How To Make Motion Graphics for Video Marketing

How To Make Motion Graphics for Video Marketing

September 13, 2019 20 By Bernardo Ryan


What if there was one tiny little
graphic thingy you could do in your video that would make everyone want to watch it all the way through to the end, no artistic
skill required? That’s our subject today. Stay tuned. I’m gonna make you a rock star video
marketer, in ten, nine… …two, one. Hi, I’m Steven Washer with BrainyVideo,com. It’s the little things that mean so
much to your viewers. If you can make them comfortable while they’re watching your video they’ll be much more likely to watch it all the way to the end. On the other hand, if you make them all
tense and fidgety, they’ll probably abandon the video very
quickly, and your super duper call to action will never be seen. The worst part is you won’t know why you
made your audience fidgety and so you won’t be able to fix the problem. So, what I’m going to show you today is
something that’s very easy to do and will make you look
like a pro video marketer. I think you’ll really like what this
does to your videos. Now, the thing to understand is that when you do this it makes the moment feel either
comfortable or tense. There’s not a lot of in between. It’s like
a ten or a zero. Fortunately, it’s super easy to get to comfortable once you see it. Now, in order to teach this I need to introduce a new term. You might be familiar with it, but maybe you’ve never quite thought it all the way through. By the way,
I’ve been using it all during the introduction. The term is motion
graphics. It means anything on the screen other than the person or a prop
that doesn’t naturally exist in the environment. So, it could be a piece of
text a photo in animation or a drawing. Also, it comes in and goes out all
by itself. That’s all there is to it. Obviously we’re not going to look at how
to deal with all these different types. I’m gonna show you how to solve the biggest problem in this hidden corner of video marketing that everyone
takes for granted and that practically no one gets all the way to comfortable
with except the pros. So are you ready? We’re going to look at text, since text is the most often used element of what? “Oh, I know! I know! Motion Graphics.” Well, yes, that’s right, Stevie. Motion Graphics. You’re so smart. Here, have a candy. You know, Stevie’s been stuck here behind the screen ever since I did that video on introverts, and he doesn’t seem to want to come out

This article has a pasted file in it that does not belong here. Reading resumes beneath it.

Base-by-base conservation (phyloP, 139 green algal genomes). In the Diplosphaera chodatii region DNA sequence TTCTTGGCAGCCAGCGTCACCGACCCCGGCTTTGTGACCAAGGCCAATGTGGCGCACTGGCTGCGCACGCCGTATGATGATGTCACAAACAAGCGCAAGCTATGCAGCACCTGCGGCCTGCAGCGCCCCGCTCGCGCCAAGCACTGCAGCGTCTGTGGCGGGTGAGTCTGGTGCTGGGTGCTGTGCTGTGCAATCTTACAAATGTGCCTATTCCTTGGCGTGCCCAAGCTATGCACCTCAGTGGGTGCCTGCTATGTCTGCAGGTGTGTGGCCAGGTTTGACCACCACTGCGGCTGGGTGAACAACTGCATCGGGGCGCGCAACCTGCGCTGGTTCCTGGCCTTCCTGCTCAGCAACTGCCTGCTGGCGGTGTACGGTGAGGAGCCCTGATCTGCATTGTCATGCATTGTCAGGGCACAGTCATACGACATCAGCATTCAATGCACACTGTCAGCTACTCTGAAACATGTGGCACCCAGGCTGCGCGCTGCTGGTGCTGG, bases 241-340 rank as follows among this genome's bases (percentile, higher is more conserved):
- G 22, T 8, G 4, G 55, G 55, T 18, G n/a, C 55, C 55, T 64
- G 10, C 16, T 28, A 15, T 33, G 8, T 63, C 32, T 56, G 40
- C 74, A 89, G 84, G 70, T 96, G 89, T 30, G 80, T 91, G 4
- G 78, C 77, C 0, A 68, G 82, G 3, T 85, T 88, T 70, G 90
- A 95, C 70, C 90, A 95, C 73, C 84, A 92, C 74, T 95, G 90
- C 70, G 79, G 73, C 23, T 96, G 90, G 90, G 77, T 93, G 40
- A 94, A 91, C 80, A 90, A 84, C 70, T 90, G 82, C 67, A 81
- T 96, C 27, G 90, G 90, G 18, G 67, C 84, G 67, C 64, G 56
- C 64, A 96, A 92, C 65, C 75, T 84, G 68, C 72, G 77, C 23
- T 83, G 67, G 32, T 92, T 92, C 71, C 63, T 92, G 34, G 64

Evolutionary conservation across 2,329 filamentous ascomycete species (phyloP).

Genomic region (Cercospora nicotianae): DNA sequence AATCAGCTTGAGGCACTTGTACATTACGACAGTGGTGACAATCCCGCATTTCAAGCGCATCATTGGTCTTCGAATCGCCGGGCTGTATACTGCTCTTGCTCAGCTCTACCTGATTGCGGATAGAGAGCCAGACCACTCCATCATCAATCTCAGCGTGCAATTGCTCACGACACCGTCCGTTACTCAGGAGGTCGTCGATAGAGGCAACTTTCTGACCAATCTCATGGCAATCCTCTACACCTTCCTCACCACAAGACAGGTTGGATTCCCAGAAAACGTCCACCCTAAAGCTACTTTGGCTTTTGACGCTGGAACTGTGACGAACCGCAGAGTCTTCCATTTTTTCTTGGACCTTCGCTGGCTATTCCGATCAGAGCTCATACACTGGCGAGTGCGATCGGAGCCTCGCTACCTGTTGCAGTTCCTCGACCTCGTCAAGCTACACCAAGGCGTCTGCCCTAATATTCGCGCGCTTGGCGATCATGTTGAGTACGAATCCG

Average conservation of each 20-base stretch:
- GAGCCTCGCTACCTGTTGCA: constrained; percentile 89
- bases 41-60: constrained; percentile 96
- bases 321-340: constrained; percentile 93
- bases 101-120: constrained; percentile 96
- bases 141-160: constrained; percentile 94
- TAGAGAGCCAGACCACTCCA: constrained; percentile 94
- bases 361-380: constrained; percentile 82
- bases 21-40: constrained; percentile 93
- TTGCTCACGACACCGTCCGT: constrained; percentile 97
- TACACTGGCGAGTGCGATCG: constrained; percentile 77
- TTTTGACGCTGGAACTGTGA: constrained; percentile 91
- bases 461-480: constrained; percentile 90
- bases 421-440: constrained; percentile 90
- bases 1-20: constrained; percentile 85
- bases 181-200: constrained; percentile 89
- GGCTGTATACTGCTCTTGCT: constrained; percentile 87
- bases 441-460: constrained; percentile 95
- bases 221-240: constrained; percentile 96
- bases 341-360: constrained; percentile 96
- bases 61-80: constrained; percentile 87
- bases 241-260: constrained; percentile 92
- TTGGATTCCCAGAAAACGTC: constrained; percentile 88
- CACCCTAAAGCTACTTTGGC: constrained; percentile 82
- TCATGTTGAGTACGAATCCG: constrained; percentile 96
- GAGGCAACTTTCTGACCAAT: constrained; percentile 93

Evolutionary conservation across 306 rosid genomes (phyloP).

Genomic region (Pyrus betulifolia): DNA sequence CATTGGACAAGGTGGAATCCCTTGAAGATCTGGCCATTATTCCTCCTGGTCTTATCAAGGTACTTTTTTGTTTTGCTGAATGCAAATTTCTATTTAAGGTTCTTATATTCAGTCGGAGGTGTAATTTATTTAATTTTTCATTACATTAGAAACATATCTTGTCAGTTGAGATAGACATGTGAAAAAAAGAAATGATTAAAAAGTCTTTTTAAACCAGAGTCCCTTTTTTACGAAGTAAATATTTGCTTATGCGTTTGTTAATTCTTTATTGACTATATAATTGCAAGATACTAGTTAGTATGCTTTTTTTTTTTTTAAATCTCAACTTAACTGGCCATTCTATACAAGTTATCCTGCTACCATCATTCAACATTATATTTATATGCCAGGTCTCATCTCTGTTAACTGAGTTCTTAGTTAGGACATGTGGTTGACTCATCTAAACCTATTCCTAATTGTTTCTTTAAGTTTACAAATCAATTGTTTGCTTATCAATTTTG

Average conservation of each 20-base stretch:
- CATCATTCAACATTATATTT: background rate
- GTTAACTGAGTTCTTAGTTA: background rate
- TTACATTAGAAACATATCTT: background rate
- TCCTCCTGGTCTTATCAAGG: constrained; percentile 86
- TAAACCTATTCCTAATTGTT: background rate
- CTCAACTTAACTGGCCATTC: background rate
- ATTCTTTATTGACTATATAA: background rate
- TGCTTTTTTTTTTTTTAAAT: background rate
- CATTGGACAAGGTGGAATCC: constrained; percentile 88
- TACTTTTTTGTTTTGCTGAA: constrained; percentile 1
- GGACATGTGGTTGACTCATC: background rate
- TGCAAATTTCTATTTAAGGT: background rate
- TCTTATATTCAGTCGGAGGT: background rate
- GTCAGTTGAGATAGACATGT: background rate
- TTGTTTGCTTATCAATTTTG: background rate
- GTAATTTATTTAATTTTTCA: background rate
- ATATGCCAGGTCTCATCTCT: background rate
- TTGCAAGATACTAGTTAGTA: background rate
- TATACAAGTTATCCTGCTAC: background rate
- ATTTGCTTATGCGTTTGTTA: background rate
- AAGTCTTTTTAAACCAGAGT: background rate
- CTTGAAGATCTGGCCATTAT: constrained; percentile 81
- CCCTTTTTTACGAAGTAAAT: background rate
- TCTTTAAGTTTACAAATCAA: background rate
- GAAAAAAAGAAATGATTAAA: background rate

quite frankly, and I’m getting a little worried. “I’m worried about you.” Where was I? Oh, right. Motion Graphics. The basic problem is that people forget
the two simple rules that guide the placement of text on the screen. The first and most
important is the Rule of Separation. You must separate your text from your
subject, unless the text describes the subject. By subject I mean, you know, just
what you’re seeing on the screen. So, let’s take a look at this graphic
right now. How about this graphic? Is it describing
me, since I’m the subject right now, or is it describing something else? Exactly, it’s something else: the design concept. So, since it’s not part of me, part of the
subject, is it separated enough for you to feel comfortable, or does it make you
feel fidgety? If you said fidgety, you get a point. The feeling is fidgety because it makes
you feel cramped or claustrophobic. But there are other ways to make your
viewer feel fidgety. The text could be too far away. It could be too small for the shot. Or it could extend off the screen. But if it’s separated just enough so that
it doesn’t look like it’s part of you, and it’s a balanced enough, so that it doesn’t put too much weight
on one side of the screen, or on the top or on the bottom, and if it leaves gradually instead of, you know, clicking
out of a website, then it will be comfortable, and your viewers
will likely watch it all the way through. So, just remember: not too close, and not too far, with an entrance and an exit like a movie star. Not too fat, and not too thin,
or you’ll make me want to check into a loony bin. A loony bin. “I’m trying to watch Downton Abbey,
would you please just keep it down a little bit?” Ok, sorry. Well, another time, I mean, if
you want, we can talk about the second major rule of motion graphics: visibility. I mean, nothing is worse than text that
you can’t quite see. And there are lots of things that you
can do to fix this. I’ll even give you the fonts that produce
the best response. So, for better rhyme and reason in your messages, I’m Steve Washer with BrainyVideo.com